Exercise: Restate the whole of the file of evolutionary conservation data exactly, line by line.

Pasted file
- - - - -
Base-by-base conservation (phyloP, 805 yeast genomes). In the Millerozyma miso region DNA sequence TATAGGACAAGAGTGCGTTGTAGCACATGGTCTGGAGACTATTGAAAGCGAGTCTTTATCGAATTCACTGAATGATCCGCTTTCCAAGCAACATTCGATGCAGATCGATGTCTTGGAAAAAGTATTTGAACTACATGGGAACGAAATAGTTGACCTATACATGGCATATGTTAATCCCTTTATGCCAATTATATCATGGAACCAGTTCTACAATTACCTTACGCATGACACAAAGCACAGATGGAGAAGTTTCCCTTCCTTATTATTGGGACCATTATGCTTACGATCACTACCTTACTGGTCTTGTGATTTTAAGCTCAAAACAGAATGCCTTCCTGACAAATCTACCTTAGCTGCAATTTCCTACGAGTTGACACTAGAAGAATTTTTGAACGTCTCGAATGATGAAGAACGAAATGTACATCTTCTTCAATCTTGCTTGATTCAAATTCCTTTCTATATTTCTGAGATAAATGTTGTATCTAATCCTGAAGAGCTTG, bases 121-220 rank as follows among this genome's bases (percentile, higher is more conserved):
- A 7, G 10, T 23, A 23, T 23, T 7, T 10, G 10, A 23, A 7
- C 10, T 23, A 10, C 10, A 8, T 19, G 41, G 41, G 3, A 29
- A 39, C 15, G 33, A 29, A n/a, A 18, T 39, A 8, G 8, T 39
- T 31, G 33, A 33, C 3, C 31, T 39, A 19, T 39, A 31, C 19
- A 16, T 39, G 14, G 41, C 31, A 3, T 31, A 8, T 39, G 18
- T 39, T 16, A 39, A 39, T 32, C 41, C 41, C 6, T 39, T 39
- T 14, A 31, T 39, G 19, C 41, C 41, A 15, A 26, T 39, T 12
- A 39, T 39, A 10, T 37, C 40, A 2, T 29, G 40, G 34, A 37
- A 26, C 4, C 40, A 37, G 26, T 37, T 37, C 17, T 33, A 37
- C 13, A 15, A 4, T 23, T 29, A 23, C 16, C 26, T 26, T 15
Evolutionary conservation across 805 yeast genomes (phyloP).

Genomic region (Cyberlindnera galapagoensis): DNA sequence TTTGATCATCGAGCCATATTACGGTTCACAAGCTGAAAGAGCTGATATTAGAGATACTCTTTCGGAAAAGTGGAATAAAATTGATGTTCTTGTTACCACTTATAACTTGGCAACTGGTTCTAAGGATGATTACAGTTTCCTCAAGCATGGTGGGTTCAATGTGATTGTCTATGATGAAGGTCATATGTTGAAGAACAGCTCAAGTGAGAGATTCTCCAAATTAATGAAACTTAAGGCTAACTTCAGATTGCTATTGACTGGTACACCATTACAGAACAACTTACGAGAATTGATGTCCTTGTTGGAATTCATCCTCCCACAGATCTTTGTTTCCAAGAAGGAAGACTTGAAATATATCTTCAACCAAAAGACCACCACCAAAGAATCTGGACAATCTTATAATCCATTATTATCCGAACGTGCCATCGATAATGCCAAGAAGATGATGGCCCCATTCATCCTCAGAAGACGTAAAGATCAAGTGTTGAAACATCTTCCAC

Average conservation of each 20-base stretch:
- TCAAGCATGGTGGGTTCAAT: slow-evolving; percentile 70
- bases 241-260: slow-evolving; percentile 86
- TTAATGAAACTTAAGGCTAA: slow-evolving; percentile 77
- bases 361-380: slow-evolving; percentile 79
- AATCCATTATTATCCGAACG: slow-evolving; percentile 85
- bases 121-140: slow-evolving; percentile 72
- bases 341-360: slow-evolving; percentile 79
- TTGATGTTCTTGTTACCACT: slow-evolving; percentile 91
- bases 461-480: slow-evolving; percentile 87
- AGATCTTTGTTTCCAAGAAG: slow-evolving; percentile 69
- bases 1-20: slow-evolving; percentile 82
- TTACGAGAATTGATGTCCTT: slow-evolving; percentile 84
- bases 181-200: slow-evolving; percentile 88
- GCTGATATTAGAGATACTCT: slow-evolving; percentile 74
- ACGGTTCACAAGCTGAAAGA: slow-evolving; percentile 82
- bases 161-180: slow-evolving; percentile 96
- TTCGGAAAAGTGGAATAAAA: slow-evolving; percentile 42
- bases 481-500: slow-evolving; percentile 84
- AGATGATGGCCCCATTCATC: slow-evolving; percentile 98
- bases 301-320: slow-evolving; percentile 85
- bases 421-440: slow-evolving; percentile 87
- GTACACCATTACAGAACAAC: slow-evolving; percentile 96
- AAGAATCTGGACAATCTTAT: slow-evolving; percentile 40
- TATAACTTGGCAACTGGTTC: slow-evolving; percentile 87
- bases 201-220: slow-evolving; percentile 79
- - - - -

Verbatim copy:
Base-by-base conservation (phyloP, 805 yeast genomes). In the Millerozyma miso region DNA sequence TATAGGACAAGAGTGCGTTGTAGCACATGGTCTGGAGACTATTGAAAGCGAGTCTTTATCGAATTCACTGAATGATCCGCTTTCCAAGCAACATTCGATGCAGATCGATGTCTTGGAAAAAGTATTTGAACTACATGGGAACGAAATAGTTGACCTATACATGGCATATGTTAATCCCTTTATGCCAATTATATCATGGAACCAGTTCTACAATTACCTTACGCATGACACAAAGCACAGATGGAGAAGTTTCCCTTCCTTATTATTGGGACCATTATGCTTACGATCACTACCTTACTGGTCTTGTGATTTTAAGCTCAAAACAGAATGCCTTCCTGACAAATCTACCTTAGCTGCAATTTCCTACGAGTTGACACTAGAAGAATTTTTGAACGTCTCGAATGATGAAGAACGAAATGTACATCTTCTTCAATCTTGCTTGATTCAAATTCCTTTCTATATTTCTGAGATAAATGTTGTATCTAATCCTGAAGAGCTTG, bases 121-220 rank as follows among this genome's bases (percentile, higher is more conserved):
- A 7, G 10, T 23, A 23, T 23, T 7, T 10, G 10, A 23, A 7
- C 10, T 23, A 10, C 10, A 8, T 19, G 41, G 41, G 3, A 29
- A 39, C 15, G 33, A 29, A n/a, A 18, T 39, A 8, G 8, T 39
- T 31, G 33, A 33, C 3, C 31, T 39, A 19, T 39, A 31, C 19
- A 16, T 39, G 14, G 41, C 31, A 3, T 31, A 8, T 39, G 18
- T 39, T 16, A 39, A 39, T 32, C 41, C 41, C 6, T 39, T 39
- T 14, A 31, T 39, G 19, C 41, C 41, A 15, A 26, T 39, T 12
- A 39, T 39, A 10, T 37, C 40, A 2, T 29, G 40, G 34, A 37
- A 26, C 4, C 40, A 37, G 26, T 37, T 37, C 17, T 33, A 37
- C 13, A 15, A 4, T 23, T 29, A 23, C 16, C 26, T 26, T 15
Evolutionary conservation across 805 yeast genomes (phyloP).

Genomic region (Cyberlindnera galapagoensis): DNA sequence TTTGATCATCGAGCCATATTACGGTTCACAAGCTGAAAGAGCTGATATTAGAGATACTCTTTCGGAAAAGTGGAATAAAATTGATGTTCTTGTTACCACTTATAACTTGGCAACTGGTTCTAAGGATGATTACAGTTTCCTCAAGCATGGTGGGTTCAATGTGATTGTCTATGATGAAGGTCATATGTTGAAGAACAGCTCAAGTGAGAGATTCTCCAAATTAATGAAACTTAAGGCTAACTTCAGATTGCTATTGACTGGTACACCATTACAGAACAACTTACGAGAATTGATGTCCTTGTTGGAATTCATCCTCCCACAGATCTTTGTTTCCAAGAAGGAAGACTTGAAATATATCTTCAACCAAAAGACCACCACCAAAGAATCTGGACAATCTTATAATCCATTATTATCCGAACGTGCCATCGATAATGCCAAGAAGATGATGGCCCCATTCATCCTCAGAAGACGTAAAGATCAAGTGTTGAAACATCTTCCAC

Average conservation of each 20-base stretch:
- TCAAGCATGGTGGGTTCAAT: slow-evolving; percentile 70
- bases 241-260: slow-evolving; percentile 86
- TTAATGAAACTTAAGGCTAA: slow-evolving; percentile 77
- bases 361-380: slow-evolving; percentile 79
- AATCCATTATTATCCGAACG: slow-evolving; percentile 85
- bases 121-140: slow-evolving; percentile 72
- bases 341-360: slow-evolving; percentile 79
- TTGATGTTCTTGTTACCACT: slow-evolving; percentile 91
- bases 461-480: slow-evolving; percentile 87
- AGATCTTTGTTTCCAAGAAG: slow-evolving; percentile 69
- bases 1-20: slow-evolving; percentile 82
- TTACGAGAATTGATGTCCTT: slow-evolving; percentile 84
- bases 181-200: slow-evolving; percentile 88
- GCTGATATTAGAGATACTCT: slow-evolving; percentile 74
- ACGGTTCACAAGCTGAAAGA: slow-evolving; percentile 82
- bases 161-180: slow-evolving; percentile 96
- TTCGGAAAAGTGGAATAAAA: slow-evolving; percentile 42
- bases 481-500: slow-evolving; percentile 84
- AGATGATGGCCCCATTCATC: slow-evolving; percentile 98
- bases 301-320: slow-evolving; percentile 85
- bases 421-440: slow-evolving; percentile 87
- GTACACCATTACAGAACAAC: slow-evolving; percentile 96
- AAGAATCTGGACAATCTTAT: slow-evolving; percentile 40
- TATAACTTGGCAACTGGTTC: slow-evolving; percentile 87
- bases 201-220: slow-evolving; percentile 79